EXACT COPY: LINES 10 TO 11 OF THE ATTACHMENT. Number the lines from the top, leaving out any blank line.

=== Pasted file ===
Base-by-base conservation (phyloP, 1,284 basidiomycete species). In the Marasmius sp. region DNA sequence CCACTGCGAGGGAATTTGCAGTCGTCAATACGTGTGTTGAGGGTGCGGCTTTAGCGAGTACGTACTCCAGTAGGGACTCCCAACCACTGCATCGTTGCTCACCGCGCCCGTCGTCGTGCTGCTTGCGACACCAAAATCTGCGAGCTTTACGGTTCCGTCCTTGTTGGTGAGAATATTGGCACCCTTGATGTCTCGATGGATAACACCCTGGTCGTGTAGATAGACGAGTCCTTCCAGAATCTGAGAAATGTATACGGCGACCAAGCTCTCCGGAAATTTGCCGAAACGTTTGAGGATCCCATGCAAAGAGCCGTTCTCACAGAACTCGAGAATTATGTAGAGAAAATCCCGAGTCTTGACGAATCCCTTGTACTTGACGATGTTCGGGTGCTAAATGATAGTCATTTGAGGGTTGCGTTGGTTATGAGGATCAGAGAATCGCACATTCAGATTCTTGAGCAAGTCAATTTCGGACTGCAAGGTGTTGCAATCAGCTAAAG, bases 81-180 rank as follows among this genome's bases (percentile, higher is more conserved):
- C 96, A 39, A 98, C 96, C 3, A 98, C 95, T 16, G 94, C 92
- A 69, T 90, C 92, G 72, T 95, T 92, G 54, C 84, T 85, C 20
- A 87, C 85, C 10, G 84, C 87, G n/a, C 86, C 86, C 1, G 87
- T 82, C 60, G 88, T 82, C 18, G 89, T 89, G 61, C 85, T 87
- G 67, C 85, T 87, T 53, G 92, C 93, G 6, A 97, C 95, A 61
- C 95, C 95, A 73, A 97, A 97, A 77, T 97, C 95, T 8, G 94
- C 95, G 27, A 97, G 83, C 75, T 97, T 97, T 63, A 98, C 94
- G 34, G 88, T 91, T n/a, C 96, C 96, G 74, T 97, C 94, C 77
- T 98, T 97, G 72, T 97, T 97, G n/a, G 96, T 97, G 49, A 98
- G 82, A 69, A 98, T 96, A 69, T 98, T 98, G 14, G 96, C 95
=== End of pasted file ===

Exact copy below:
- T 98, T 97, G 72, T 97, T 97, G n/a, G 96, T 97, G 49, A 98
- G 82, A 69, A 98, T 96, A 69, T 98, T 98, G 14, G 96, C 95